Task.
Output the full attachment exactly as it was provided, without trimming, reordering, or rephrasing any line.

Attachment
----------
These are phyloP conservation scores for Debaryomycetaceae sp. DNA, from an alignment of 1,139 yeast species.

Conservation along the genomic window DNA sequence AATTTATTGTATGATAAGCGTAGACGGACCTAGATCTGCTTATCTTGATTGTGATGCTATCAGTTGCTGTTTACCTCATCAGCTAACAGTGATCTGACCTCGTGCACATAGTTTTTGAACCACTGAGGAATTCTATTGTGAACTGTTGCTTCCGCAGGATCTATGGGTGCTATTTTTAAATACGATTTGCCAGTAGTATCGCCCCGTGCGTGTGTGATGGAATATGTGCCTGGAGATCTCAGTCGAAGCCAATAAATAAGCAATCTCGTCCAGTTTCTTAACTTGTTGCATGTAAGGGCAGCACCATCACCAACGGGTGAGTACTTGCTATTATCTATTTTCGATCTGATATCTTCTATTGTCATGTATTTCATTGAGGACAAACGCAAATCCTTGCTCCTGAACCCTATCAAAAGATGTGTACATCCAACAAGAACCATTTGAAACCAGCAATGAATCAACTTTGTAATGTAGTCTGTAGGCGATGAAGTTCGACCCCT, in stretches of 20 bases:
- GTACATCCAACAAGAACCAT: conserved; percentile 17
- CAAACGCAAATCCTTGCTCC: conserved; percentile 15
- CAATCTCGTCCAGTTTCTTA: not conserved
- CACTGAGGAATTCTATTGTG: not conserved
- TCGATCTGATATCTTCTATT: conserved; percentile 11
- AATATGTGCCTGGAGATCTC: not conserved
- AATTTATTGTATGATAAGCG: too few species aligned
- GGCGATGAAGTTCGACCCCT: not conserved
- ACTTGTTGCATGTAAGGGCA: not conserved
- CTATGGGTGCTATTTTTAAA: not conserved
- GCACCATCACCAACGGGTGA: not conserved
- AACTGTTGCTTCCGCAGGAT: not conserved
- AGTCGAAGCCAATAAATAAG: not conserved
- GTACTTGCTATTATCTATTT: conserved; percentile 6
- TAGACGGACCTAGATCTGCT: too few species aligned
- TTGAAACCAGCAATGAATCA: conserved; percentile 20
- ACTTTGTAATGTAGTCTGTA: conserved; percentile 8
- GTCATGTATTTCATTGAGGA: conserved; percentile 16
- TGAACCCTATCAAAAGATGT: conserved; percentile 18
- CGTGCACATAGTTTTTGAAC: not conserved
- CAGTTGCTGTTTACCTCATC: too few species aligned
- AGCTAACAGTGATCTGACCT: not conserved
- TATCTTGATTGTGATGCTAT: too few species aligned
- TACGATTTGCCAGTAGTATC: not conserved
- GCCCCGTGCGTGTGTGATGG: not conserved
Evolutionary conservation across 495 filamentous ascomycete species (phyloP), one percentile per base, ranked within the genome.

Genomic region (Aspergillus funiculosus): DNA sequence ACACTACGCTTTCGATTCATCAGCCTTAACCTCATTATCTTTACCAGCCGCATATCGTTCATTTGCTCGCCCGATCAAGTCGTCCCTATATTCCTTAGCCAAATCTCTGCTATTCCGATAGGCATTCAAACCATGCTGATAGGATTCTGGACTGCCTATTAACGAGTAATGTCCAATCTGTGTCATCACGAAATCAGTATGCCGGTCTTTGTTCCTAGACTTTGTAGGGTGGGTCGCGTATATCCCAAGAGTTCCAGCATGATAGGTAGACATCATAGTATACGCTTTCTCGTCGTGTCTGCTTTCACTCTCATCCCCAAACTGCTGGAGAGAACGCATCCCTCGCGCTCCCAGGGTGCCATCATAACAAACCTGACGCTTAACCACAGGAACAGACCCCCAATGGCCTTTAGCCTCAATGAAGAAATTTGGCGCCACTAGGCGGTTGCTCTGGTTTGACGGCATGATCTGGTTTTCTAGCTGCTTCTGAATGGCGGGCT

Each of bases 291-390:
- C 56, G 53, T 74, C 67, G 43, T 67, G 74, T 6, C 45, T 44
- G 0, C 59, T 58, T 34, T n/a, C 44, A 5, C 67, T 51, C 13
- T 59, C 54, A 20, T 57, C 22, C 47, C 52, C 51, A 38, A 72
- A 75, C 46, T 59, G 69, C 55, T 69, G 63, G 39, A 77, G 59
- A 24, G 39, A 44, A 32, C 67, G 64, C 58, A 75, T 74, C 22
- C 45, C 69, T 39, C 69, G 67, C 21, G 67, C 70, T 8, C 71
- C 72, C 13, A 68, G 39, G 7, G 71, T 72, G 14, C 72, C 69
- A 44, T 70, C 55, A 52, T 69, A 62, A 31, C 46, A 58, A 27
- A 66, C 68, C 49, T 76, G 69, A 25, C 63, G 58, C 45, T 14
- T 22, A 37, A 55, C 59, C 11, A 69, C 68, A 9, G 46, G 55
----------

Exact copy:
These are phyloP conservation scores for Debaryomycetaceae sp. DNA, from an alignment of 1,139 yeast species.

Conservation along the genomic window DNA sequence AATTTATTGTATGATAAGCGTAGACGGACCTAGATCTGCTTATCTTGATTGTGATGCTATCAGTTGCTGTTTACCTCATCAGCTAACAGTGATCTGACCTCGTGCACATAGTTTTTGAACCACTGAGGAATTCTATTGTGAACTGTTGCTTCCGCAGGATCTATGGGTGCTATTTTTAAATACGATTTGCCAGTAGTATCGCCCCGTGCGTGTGTGATGGAATATGTGCCTGGAGATCTCAGTCGAAGCCAATAAATAAGCAATCTCGTCCAGTTTCTTAACTTGTTGCATGTAAGGGCAGCACCATCACCAACGGGTGAGTACTTGCTATTATCTATTTTCGATCTGATATCTTCTATTGTCATGTATTTCATTGAGGACAAACGCAAATCCTTGCTCCTGAACCCTATCAAAAGATGTGTACATCCAACAAGAACCATTTGAAACCAGCAATGAATCAACTTTGTAATGTAGTCTGTAGGCGATGAAGTTCGACCCCT, in stretches of 20 bases:
- GTACATCCAACAAGAACCAT: conserved; percentile 17
- CAAACGCAAATCCTTGCTCC: conserved; percentile 15
- CAATCTCGTCCAGTTTCTTA: not conserved
- CACTGAGGAATTCTATTGTG: not conserved
- TCGATCTGATATCTTCTATT: conserved; percentile 11
- AATATGTGCCTGGAGATCTC: not conserved
- AATTTATTGTATGATAAGCG: too few species aligned
- GGCGATGAAGTTCGACCCCT: not conserved
- ACTTGTTGCATGTAAGGGCA: not conserved
- CTATGGGTGCTATTTTTAAA: not conserved
- GCACCATCACCAACGGGTGA: not conserved
- AACTGTTGCTTCCGCAGGAT: not conserved
- AGTCGAAGCCAATAAATAAG: not conserved
- GTACTTGCTATTATCTATTT: conserved; percentile 6
- TAGACGGACCTAGATCTGCT: too few species aligned
- TTGAAACCAGCAATGAATCA: conserved; percentile 20
- ACTTTGTAATGTAGTCTGTA: conserved; percentile 8
- GTCATGTATTTCATTGAGGA: conserved; percentile 16
- TGAACCCTATCAAAAGATGT: conserved; percentile 18
- CGTGCACATAGTTTTTGAAC: not conserved
- CAGTTGCTGTTTACCTCATC: too few species aligned
- AGCTAACAGTGATCTGACCT: not conserved
- TATCTTGATTGTGATGCTAT: too few species aligned
- TACGATTTGCCAGTAGTATC: not conserved
- GCCCCGTGCGTGTGTGATGG: not conserved
Evolutionary conservation across 495 filamentous ascomycete species (phyloP), one percentile per base, ranked within the genome.

Genomic region (Aspergillus funiculosus): DNA sequence ACACTACGCTTTCGATTCATCAGCCTTAACCTCATTATCTTTACCAGCCGCATATCGTTCATTTGCTCGCCCGATCAAGTCGTCCCTATATTCCTTAGCCAAATCTCTGCTATTCCGATAGGCATTCAAACCATGCTGATAGGATTCTGGACTGCCTATTAACGAGTAATGTCCAATCTGTGTCATCACGAAATCAGTATGCCGGTCTTTGTTCCTAGACTTTGTAGGGTGGGTCGCGTATATCCCAAGAGTTCCAGCATGATAGGTAGACATCATAGTATACGCTTTCTCGTCGTGTCTGCTTTCACTCTCATCCCCAAACTGCTGGAGAGAACGCATCCCTCGCGCTCCCAGGGTGCCATCATAACAAACCTGACGCTTAACCACAGGAACAGACCCCCAATGGCCTTTAGCCTCAATGAAGAAATTTGGCGCCACTAGGCGGTTGCTCTGGTTTGACGGCATGATCTGGTTTTCTAGCTGCTTCTGAATGGCGGGCT

Each of bases 291-390:
- C 56, G 53, T 74, C 67, G 43, T 67, G 74, T 6, C 45, T 44
- G 0, C 59, T 58, T 34, T n/a, C 44, A 5, C 67, T 51, C 13
- T 59, C 54, A 20, T 57, C 22, C 47, C 52, C 51, A 38, A 72
- A 75, C 46, T 59, G 69, C 55, T 69, G 63, G 39, A 77, G 59
- A 24, G 39, A 44, A 32, C 67, G 64, C 58, A 75, T 74, C 22
- C 45, C 69, T 39, C 69, G 67, C 21, G 67, C 70, T 8, C 71
- C 72, C 13, A 68, G 39, G 7, G 71, T 72, G 14, C 72, C 69
- A 44, T 70, C 55, A 52, T 69, A 62, A 31, C 46, A 58, A 27
- A 66, C 68, C 49, T 76, G 69, A 25, C 63, G 58, C 45, T 14
- T 22, A 37, A 55, C 59, C 11, A 69, C 68, A 9, G 46, G 55